When most people talk Lead Generation, they never start from the real beginning. They tend to assume you already have an email list and several committed blog subscribers. Their advice is usually helpful if you were trying to move from hero to superhero, from 500 subscribers to 1000 subscribers or move your website from 1,000 hits to infinity. But how about if you were starting from the very beginning?

If you’ve done any research on lead generation, you should know that good and consistent content helps to build your reputation and thus your brand, an automation platform will help scale your marketing initiatives (See: Marketing Like a Boss! The SMEs guide to Inbound and Marketing Automation), social media will help spread your message and solidify your reputation as a thought leader.

But if you’re nowhere near superhero, if you’re still battling with less than 50 unique website visits a day, less than 200 Twitter followers of which 100 are your competition, very little content and an empty email list, how do you even begin to build that email list? How do you get real followers on social media? How do you get people to check out the content published on your blog? How do you create that initial buzz?

Some businesses start by marketing to family and friends, others buy their initial list, some businesses go on LinkedIn and do endless research to create their first list, and while those might help you with numbers that make you feel good – family and friends might re-tweet, like or share your posts, they rarely generate sales. Buying lists or a complete reliance on LinkedIn can lead to spamming and eventually hurt your brand.

So how exactly do you go from zero to hero and create real and authentic leads? Here are 5 steps that start you off on the right track.

1.Start with a Campaign

Regardless of what type of business you’re in, always start out with a campaign, not several campaigns and not no campaign – one campaign – a concentrated effort that aligns your marketing channels around a single message and goal. Even though you have a website, you must have one or more landing pages for your campaign (More about landing pages and building your first Inbound Campaign).

2. Must Do Paid

As a new business, no matter how great your blog posts are, no matter how good your product or service might be, in this digital age, to be noticed, you have to start with paid. Paid comes in various forms; Social Media Marketing, Search Engine Marketing and Content Promotion. You don’t have to do them all at once, you need to figure out which works best and focus on it. For instance, many years ago, I tried to use every channel to sell my fiction book, including Google AdWords. I didn’t do enough research to realize that people wouldn’t be looking to buy books on Google. So I did get a few clicks but I didn’t get any sales. My channels were Amazon, Facebook, Twitter and Goodreads. Your paid campaigns MUST lead people to your landing pages and not your homepage, about page or service(s) page.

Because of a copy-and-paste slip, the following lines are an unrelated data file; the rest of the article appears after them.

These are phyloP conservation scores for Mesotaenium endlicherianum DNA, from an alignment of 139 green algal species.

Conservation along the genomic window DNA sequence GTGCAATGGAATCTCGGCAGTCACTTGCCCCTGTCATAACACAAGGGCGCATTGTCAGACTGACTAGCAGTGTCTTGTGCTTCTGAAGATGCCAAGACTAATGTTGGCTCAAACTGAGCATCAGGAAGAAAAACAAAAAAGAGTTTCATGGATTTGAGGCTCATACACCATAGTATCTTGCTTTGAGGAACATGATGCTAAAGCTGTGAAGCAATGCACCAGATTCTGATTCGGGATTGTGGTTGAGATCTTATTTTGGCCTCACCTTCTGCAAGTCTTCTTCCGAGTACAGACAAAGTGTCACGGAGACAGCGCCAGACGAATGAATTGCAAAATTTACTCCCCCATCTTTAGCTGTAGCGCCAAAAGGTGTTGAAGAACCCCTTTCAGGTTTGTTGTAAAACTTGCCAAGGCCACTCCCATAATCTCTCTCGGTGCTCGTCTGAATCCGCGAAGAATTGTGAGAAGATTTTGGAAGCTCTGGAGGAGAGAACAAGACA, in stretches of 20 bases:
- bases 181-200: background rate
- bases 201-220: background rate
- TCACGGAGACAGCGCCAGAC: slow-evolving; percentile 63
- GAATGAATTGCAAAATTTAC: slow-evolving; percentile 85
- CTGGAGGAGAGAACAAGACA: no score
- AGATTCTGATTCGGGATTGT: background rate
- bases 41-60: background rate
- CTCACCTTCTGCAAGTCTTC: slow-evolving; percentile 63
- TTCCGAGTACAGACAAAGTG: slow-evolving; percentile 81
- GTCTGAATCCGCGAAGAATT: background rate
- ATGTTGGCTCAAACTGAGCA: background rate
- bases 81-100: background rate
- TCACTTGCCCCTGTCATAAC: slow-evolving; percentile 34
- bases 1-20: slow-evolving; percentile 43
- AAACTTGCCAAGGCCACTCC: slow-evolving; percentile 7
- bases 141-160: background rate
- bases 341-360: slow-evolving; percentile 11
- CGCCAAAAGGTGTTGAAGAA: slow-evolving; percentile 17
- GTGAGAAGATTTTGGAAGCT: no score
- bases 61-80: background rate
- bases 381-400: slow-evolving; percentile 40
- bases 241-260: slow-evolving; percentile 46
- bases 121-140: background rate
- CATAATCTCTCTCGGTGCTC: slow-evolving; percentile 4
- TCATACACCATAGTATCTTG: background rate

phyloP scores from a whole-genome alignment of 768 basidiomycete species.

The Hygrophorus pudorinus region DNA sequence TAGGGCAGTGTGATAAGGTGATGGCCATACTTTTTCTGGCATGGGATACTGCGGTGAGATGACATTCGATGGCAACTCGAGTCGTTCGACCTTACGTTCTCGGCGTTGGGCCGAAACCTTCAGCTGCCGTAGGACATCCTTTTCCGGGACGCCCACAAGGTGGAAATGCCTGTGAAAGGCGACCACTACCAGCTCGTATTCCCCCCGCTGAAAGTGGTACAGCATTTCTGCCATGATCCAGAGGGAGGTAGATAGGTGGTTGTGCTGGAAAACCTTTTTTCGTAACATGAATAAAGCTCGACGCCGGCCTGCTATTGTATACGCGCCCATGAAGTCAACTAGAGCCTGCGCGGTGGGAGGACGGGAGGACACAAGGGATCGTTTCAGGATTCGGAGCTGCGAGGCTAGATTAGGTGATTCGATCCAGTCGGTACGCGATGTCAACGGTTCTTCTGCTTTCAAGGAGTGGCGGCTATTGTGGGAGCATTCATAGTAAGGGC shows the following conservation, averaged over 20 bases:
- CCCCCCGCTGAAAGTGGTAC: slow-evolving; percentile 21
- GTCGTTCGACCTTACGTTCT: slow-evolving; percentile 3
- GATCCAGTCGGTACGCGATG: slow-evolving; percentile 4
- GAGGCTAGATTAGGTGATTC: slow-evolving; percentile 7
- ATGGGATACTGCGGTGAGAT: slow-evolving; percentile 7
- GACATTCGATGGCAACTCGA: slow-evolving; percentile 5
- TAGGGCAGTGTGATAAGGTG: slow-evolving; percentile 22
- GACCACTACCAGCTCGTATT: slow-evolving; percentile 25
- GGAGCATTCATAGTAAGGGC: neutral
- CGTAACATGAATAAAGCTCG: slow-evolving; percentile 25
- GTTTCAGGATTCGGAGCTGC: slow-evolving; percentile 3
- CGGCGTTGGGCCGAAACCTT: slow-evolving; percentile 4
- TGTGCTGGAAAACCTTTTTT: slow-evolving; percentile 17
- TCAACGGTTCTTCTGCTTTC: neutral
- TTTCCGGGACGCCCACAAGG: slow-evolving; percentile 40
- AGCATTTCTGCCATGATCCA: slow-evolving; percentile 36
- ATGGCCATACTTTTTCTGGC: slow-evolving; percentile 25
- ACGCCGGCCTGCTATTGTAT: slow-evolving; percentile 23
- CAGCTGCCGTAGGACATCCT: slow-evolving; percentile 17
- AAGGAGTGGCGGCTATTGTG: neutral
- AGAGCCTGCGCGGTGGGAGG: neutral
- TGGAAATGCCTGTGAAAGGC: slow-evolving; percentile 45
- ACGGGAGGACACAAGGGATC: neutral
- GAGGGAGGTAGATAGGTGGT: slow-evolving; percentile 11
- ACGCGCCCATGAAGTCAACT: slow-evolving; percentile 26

Layout a 4 months initial budget. Never assume that you’ll start to make sales immediately. These days, sales is a process. At this stage, you should be building your list not trying to make a lot of sales. How you continue to nurture these leads is going to be a big determinant of your success.

 3. Start Building Your SEO Immediately

While you’re using paid ads to create initial exposure, ensure that you’re building your site to rank high on Search Engines especially Google. Almost everyone starts their search on Google. While ranking high takes time and consistency, with the right strategy, you can start ranking for certain long-tail keywords in weeks on your landing page(s) and then you can continue to build from there. Be careful how you implement SEO. While there is endless advice online on how to rank high, the best way to rank high and avoid getting blacklisted on search engines is if you build your content for people and not for search engines.

 4. Leverage Competition

I remember working with a startup a few years back who had a unique twist on a popular service. They got VCs interested and even got very decent funding but the company never took off. They were so scared that the competition will steal their idea if they revealed it on their website or marketing campaigns so their uniqueness remained a secret they were willing to reveal only when it was time to make the final sales pitch. They never got there. They tried so hard to keep their content away from competition and keep it as broad and generic as possible, not offering any real value. In this digital age, you have to be able to work with your competition, sometimes even build an alliance. As a Digital Marketing Agency, we follow several other agencies on Twitter, and LinkedIn and they follow us as well, we share, re-tweet and like each others posts, I learn from them and hope they do from me. In many ways, they help us push our message further understanding that the digital marketing industry is big enough for all of us.

5. Old Fashioned Networking

This might be the digital age, but old fashioned networking is still highly essential. Join meetup groups, after work networking groups like networkafterwork.com. Attend conferences and seminars and if you can afford to, sponsor and speak at some of these events. Exchange business cards and make sure your business card has all your social handles.